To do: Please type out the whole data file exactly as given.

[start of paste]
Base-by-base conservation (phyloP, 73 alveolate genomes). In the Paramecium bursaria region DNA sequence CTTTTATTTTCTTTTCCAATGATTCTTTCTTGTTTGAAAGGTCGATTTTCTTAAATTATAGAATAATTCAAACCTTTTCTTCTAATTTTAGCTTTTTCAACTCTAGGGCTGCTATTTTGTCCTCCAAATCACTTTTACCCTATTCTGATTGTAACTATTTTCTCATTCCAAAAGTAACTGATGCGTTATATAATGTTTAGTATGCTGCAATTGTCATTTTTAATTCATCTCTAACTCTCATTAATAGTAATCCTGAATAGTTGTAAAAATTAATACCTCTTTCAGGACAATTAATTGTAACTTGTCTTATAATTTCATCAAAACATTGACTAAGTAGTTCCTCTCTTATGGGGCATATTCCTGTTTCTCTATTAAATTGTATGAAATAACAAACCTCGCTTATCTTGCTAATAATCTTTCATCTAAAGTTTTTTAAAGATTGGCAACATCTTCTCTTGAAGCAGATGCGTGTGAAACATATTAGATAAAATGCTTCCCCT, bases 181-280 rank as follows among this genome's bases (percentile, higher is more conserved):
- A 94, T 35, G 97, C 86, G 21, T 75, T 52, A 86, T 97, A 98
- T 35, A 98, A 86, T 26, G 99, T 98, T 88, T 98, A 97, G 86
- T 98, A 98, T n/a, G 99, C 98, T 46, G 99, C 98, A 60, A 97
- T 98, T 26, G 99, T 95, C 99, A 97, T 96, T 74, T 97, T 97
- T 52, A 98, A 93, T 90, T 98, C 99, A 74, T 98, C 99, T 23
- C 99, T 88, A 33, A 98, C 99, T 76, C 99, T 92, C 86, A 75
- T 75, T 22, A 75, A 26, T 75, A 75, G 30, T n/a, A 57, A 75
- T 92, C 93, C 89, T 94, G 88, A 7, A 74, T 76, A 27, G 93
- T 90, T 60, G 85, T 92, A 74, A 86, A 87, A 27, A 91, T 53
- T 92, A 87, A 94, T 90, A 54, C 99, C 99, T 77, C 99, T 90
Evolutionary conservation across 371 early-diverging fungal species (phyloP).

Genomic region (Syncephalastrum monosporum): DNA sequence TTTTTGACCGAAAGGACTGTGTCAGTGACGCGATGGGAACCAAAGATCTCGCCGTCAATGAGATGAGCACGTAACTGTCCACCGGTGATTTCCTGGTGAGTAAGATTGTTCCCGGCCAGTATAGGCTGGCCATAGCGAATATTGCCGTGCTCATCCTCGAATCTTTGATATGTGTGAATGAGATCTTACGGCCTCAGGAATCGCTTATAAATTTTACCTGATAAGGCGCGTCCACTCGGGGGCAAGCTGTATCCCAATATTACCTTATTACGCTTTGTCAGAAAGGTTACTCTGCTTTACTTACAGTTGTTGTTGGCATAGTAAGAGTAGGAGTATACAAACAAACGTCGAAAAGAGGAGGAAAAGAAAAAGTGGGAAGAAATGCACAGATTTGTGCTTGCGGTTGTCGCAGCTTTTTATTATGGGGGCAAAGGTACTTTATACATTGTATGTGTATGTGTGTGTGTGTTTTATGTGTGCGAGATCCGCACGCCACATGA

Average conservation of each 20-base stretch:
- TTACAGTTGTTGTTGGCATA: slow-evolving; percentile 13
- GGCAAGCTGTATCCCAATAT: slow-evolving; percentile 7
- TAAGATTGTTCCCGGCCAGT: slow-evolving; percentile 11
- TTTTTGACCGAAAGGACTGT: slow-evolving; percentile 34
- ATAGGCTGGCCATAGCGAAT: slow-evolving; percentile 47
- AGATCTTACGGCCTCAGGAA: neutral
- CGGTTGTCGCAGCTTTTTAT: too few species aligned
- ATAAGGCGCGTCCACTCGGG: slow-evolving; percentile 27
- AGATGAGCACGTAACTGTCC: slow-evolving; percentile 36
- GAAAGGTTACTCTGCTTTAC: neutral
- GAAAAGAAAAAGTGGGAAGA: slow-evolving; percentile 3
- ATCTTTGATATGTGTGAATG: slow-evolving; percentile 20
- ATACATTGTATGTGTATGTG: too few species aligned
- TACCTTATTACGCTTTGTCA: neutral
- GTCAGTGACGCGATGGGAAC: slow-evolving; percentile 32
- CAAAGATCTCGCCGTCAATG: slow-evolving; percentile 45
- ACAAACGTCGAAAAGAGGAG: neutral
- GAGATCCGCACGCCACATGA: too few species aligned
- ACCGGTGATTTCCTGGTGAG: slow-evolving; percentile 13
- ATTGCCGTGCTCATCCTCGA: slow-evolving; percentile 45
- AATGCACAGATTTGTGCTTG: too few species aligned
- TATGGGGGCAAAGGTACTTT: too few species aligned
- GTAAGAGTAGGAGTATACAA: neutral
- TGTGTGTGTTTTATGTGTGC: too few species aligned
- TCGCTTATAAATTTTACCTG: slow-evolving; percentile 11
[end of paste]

Base-by-base conservation (phyloP, 73 alveolate genomes). In the Paramecium bursaria region DNA sequence CTTTTATTTTCTTTTCCAATGATTCTTTCTTGTTTGAAAGGTCGATTTTCTTAAATTATAGAATAATTCAAACCTTTTCTTCTAATTTTAGCTTTTTCAACTCTAGGGCTGCTATTTTGTCCTCCAAATCACTTTTACCCTATTCTGATTGTAACTATTTTCTCATTCCAAAAGTAACTGATGCGTTATATAATGTTTAGTATGCTGCAATTGTCATTTTTAATTCATCTCTAACTCTCATTAATAGTAATCCTGAATAGTTGTAAAAATTAATACCTCTTTCAGGACAATTAATTGTAACTTGTCTTATAATTTCATCAAAACATTGACTAAGTAGTTCCTCTCTTATGGGGCATATTCCTGTTTCTCTATTAAATTGTATGAAATAACAAACCTCGCTTATCTTGCTAATAATCTTTCATCTAAAGTTTTTTAAAGATTGGCAACATCTTCTCTTGAAGCAGATGCGTGTGAAACATATTAGATAAAATGCTTCCCCT, bases 181-280 rank as follows among this genome's bases (percentile, higher is more conserved):
- A 94, T 35, G 97, C 86, G 21, T 75, T 52, A 86, T 97, A 98
- T 35, A 98, A 86, T 26, G 99, T 98, T 88, T 98, A 97, G 86
- T 98, A 98, T n/a, G 99, C 98, T 46, G 99, C 98, A 60, A 97
- T 98, T 26, G 99, T 95, C 99, A 97, T 96, T 74, T 97, T 97
- T 52, A 98, A 93, T 90, T 98, C 99, A 74, T 98, C 99, T 23
- C 99, T 88, A 33, A 98, C 99, T 76, C 99, T 92, C 86, A 75
- T 75, T 22, A 75, A 26, T 75, A 75, G 30, T n/a, A 57, A 75
- T 92, C 93, C 89, T 94, G 88, A 7, A 74, T 76, A 27, G 93
- T 90, T 60, G 85, T 92, A 74, A 86, A 87, A 27, A 91, T 53
- T 92, A 87, A 94, T 90, A 54, C 99, C 99, T 77, C 99, T 90
Evolutionary conservation across 371 early-diverging fungal species (phyloP).

Genomic region (Syncephalastrum monosporum): DNA sequence TTTTTGACCGAAAGGACTGTGTCAGTGACGCGATGGGAACCAAAGATCTCGCCGTCAATGAGATGAGCACGTAACTGTCCACCGGTGATTTCCTGGTGAGTAAGATTGTTCCCGGCCAGTATAGGCTGGCCATAGCGAATATTGCCGTGCTCATCCTCGAATCTTTGATATGTGTGAATGAGATCTTACGGCCTCAGGAATCGCTTATAAATTTTACCTGATAAGGCGCGTCCACTCGGGGGCAAGCTGTATCCCAATATTACCTTATTACGCTTTGTCAGAAAGGTTACTCTGCTTTACTTACAGTTGTTGTTGGCATAGTAAGAGTAGGAGTATACAAACAAACGTCGAAAAGAGGAGGAAAAGAAAAAGTGGGAAGAAATGCACAGATTTGTGCTTGCGGTTGTCGCAGCTTTTTATTATGGGGGCAAAGGTACTTTATACATTGTATGTGTATGTGTGTGTGTGTTTTATGTGTGCGAGATCCGCACGCCACATGA

Average conservation of each 20-base stretch:
- TTACAGTTGTTGTTGGCATA: slow-evolving; percentile 13
- GGCAAGCTGTATCCCAATAT: slow-evolving; percentile 7
- TAAGATTGTTCCCGGCCAGT: slow-evolving; percentile 11
- TTTTTGACCGAAAGGACTGT: slow-evolving; percentile 34
- ATAGGCTGGCCATAGCGAAT: slow-evolving; percentile 47
- AGATCTTACGGCCTCAGGAA: neutral
- CGGTTGTCGCAGCTTTTTAT: too few species aligned
- ATAAGGCGCGTCCACTCGGG: slow-evolving; percentile 27
- AGATGAGCACGTAACTGTCC: slow-evolving; percentile 36
- GAAAGGTTACTCTGCTTTAC: neutral
- GAAAAGAAAAAGTGGGAAGA: slow-evolving; percentile 3
- ATCTTTGATATGTGTGAATG: slow-evolving; percentile 20
- ATACATTGTATGTGTATGTG: too few species aligned
- TACCTTATTACGCTTTGTCA: neutral
- GTCAGTGACGCGATGGGAAC: slow-evolving; percentile 32
- CAAAGATCTCGCCGTCAATG: slow-evolving; percentile 45
- ACAAACGTCGAAAAGAGGAG: neutral
- GAGATCCGCACGCCACATGA: too few species aligned
- ACCGGTGATTTCCTGGTGAG: slow-evolving; percentile 13
- ATTGCCGTGCTCATCCTCGA: slow-evolving; percentile 45
- AATGCACAGATTTGTGCTTG: too few species aligned
- TATGGGGGCAAAGGTACTTT: too few species aligned
- GTAAGAGTAGGAGTATACAA: neutral
- TGTGTGTGTTTTATGTGTGC: too few species aligned
- TCGCTTATAAATTTTACCTG: slow-evolving; percentile 11